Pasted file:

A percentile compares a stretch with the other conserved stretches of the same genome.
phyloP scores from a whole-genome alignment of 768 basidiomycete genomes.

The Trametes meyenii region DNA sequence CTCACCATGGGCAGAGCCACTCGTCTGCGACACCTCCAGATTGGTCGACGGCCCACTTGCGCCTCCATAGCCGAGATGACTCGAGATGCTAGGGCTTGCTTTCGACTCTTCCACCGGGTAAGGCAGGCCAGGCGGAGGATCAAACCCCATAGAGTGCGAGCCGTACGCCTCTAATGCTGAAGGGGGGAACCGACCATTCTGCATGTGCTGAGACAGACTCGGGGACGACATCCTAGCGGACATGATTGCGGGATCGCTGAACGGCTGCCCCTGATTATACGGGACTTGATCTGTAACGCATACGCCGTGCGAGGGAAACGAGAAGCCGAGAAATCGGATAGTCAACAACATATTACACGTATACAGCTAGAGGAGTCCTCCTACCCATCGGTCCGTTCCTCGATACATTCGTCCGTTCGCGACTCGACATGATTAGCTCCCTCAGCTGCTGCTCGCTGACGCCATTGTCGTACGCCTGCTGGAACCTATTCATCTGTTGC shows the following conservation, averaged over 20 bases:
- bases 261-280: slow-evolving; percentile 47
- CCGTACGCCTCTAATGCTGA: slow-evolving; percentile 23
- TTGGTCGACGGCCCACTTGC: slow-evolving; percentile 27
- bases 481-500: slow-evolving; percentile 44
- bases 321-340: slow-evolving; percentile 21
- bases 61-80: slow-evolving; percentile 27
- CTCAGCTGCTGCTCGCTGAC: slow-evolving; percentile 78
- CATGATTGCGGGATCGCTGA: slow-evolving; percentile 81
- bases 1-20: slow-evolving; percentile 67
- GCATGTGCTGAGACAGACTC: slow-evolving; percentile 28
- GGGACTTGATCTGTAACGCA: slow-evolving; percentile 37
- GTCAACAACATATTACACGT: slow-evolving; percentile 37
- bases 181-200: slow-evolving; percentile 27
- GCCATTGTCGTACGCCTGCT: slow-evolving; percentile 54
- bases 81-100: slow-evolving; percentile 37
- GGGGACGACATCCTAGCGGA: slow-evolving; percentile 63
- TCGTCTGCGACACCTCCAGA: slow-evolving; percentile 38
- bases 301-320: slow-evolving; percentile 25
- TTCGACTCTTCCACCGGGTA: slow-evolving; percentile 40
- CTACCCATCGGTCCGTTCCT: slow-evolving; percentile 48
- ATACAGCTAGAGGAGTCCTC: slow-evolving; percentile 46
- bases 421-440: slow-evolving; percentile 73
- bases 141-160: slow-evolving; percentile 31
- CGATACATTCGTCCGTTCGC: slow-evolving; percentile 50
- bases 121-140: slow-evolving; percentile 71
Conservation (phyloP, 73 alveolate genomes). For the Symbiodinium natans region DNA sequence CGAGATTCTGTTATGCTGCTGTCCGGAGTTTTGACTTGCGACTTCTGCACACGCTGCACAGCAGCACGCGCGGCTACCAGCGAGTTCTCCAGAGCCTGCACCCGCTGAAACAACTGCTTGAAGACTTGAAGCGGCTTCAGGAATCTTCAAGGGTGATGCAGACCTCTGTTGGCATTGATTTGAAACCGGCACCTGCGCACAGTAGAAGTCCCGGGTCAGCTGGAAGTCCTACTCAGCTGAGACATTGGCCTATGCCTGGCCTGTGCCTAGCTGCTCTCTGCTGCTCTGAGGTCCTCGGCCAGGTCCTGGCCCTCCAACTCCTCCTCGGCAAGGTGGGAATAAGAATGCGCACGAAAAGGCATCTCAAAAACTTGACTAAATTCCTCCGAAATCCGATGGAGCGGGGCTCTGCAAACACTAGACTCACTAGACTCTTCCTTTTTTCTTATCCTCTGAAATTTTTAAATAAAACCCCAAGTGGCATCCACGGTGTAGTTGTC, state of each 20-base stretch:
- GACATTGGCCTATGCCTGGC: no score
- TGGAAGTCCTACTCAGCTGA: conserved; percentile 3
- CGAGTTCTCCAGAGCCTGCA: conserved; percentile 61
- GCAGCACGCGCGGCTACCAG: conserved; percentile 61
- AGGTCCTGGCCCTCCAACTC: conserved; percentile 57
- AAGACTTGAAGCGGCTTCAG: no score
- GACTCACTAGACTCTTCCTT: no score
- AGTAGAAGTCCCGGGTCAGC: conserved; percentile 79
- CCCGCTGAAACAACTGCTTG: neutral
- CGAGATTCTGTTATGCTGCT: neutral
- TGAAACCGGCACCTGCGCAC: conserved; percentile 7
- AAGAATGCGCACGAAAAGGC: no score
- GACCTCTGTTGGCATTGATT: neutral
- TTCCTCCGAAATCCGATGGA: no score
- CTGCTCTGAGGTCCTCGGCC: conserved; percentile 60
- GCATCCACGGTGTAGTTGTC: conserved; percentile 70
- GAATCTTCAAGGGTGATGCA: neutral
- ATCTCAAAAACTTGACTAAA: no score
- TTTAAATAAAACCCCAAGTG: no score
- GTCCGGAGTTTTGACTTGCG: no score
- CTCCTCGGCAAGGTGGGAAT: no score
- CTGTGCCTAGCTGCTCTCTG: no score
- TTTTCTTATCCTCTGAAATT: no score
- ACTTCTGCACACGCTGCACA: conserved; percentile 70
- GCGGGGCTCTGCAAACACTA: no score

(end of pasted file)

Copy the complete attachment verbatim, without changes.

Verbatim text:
A percentile compares a stretch with the other conserved stretches of the same genome.
phyloP scores from a whole-genome alignment of 768 basidiomycete genomes.

The Trametes meyenii region DNA sequence CTCACCATGGGCAGAGCCACTCGTCTGCGACACCTCCAGATTGGTCGACGGCCCACTTGCGCCTCCATAGCCGAGATGACTCGAGATGCTAGGGCTTGCTTTCGACTCTTCCACCGGGTAAGGCAGGCCAGGCGGAGGATCAAACCCCATAGAGTGCGAGCCGTACGCCTCTAATGCTGAAGGGGGGAACCGACCATTCTGCATGTGCTGAGACAGACTCGGGGACGACATCCTAGCGGACATGATTGCGGGATCGCTGAACGGCTGCCCCTGATTATACGGGACTTGATCTGTAACGCATACGCCGTGCGAGGGAAACGAGAAGCCGAGAAATCGGATAGTCAACAACATATTACACGTATACAGCTAGAGGAGTCCTCCTACCCATCGGTCCGTTCCTCGATACATTCGTCCGTTCGCGACTCGACATGATTAGCTCCCTCAGCTGCTGCTCGCTGACGCCATTGTCGTACGCCTGCTGGAACCTATTCATCTGTTGC shows the following conservation, averaged over 20 bases:
- bases 261-280: slow-evolving; percentile 47
- CCGTACGCCTCTAATGCTGA: slow-evolving; percentile 23
- TTGGTCGACGGCCCACTTGC: slow-evolving; percentile 27
- bases 481-500: slow-evolving; percentile 44
- bases 321-340: slow-evolving; percentile 21
- bases 61-80: slow-evolving; percentile 27
- CTCAGCTGCTGCTCGCTGAC: slow-evolving; percentile 78
- CATGATTGCGGGATCGCTGA: slow-evolving; percentile 81
- bases 1-20: slow-evolving; percentile 67
- GCATGTGCTGAGACAGACTC: slow-evolving; percentile 28
- GGGACTTGATCTGTAACGCA: slow-evolving; percentile 37
- GTCAACAACATATTACACGT: slow-evolving; percentile 37
- bases 181-200: slow-evolving; percentile 27
- GCCATTGTCGTACGCCTGCT: slow-evolving; percentile 54
- bases 81-100: slow-evolving; percentile 37
- GGGGACGACATCCTAGCGGA: slow-evolving; percentile 63
- TCGTCTGCGACACCTCCAGA: slow-evolving; percentile 38
- bases 301-320: slow-evolving; percentile 25
- TTCGACTCTTCCACCGGGTA: slow-evolving; percentile 40
- CTACCCATCGGTCCGTTCCT: slow-evolving; percentile 48
- ATACAGCTAGAGGAGTCCTC: slow-evolving; percentile 46
- bases 421-440: slow-evolving; percentile 73
- bases 141-160: slow-evolving; percentile 31
- CGATACATTCGTCCGTTCGC: slow-evolving; percentile 50
- bases 121-140: slow-evolving; percentile 71
Conservation (phyloP, 73 alveolate genomes). For the Symbiodinium natans region DNA sequence CGAGATTCTGTTATGCTGCTGTCCGGAGTTTTGACTTGCGACTTCTGCACACGCTGCACAGCAGCACGCGCGGCTACCAGCGAGTTCTCCAGAGCCTGCACCCGCTGAAACAACTGCTTGAAGACTTGAAGCGGCTTCAGGAATCTTCAAGGGTGATGCAGACCTCTGTTGGCATTGATTTGAAACCGGCACCTGCGCACAGTAGAAGTCCCGGGTCAGCTGGAAGTCCTACTCAGCTGAGACATTGGCCTATGCCTGGCCTGTGCCTAGCTGCTCTCTGCTGCTCTGAGGTCCTCGGCCAGGTCCTGGCCCTCCAACTCCTCCTCGGCAAGGTGGGAATAAGAATGCGCACGAAAAGGCATCTCAAAAACTTGACTAAATTCCTCCGAAATCCGATGGAGCGGGGCTCTGCAAACACTAGACTCACTAGACTCTTCCTTTTTTCTTATCCTCTGAAATTTTTAAATAAAACCCCAAGTGGCATCCACGGTGTAGTTGTC, state of each 20-base stretch:
- GACATTGGCCTATGCCTGGC: no score
- TGGAAGTCCTACTCAGCTGA: conserved; percentile 3
- CGAGTTCTCCAGAGCCTGCA: conserved; percentile 61
- GCAGCACGCGCGGCTACCAG: conserved; percentile 61
- AGGTCCTGGCCCTCCAACTC: conserved; percentile 57
- AAGACTTGAAGCGGCTTCAG: no score
- GACTCACTAGACTCTTCCTT: no score
- AGTAGAAGTCCCGGGTCAGC: conserved; percentile 79
- CCCGCTGAAACAACTGCTTG: neutral
- CGAGATTCTGTTATGCTGCT: neutral
- TGAAACCGGCACCTGCGCAC: conserved; percentile 7
- AAGAATGCGCACGAAAAGGC: no score
- GACCTCTGTTGGCATTGATT: neutral
- TTCCTCCGAAATCCGATGGA: no score
- CTGCTCTGAGGTCCTCGGCC: conserved; percentile 60
- GCATCCACGGTGTAGTTGTC: conserved; percentile 70
- GAATCTTCAAGGGTGATGCA: neutral
- ATCTCAAAAACTTGACTAAA: no score
- TTTAAATAAAACCCCAAGTG: no score
- GTCCGGAGTTTTGACTTGCG: no score
- CTCCTCGGCAAGGTGGGAAT: no score
- CTGTGCCTAGCTGCTCTCTG: no score
- TTTTCTTATCCTCTGAAATT: no score
- ACTTCTGCACACGCTGCACA: conserved; percentile 70
- GCGGGGCTCTGCAAACACTA: no score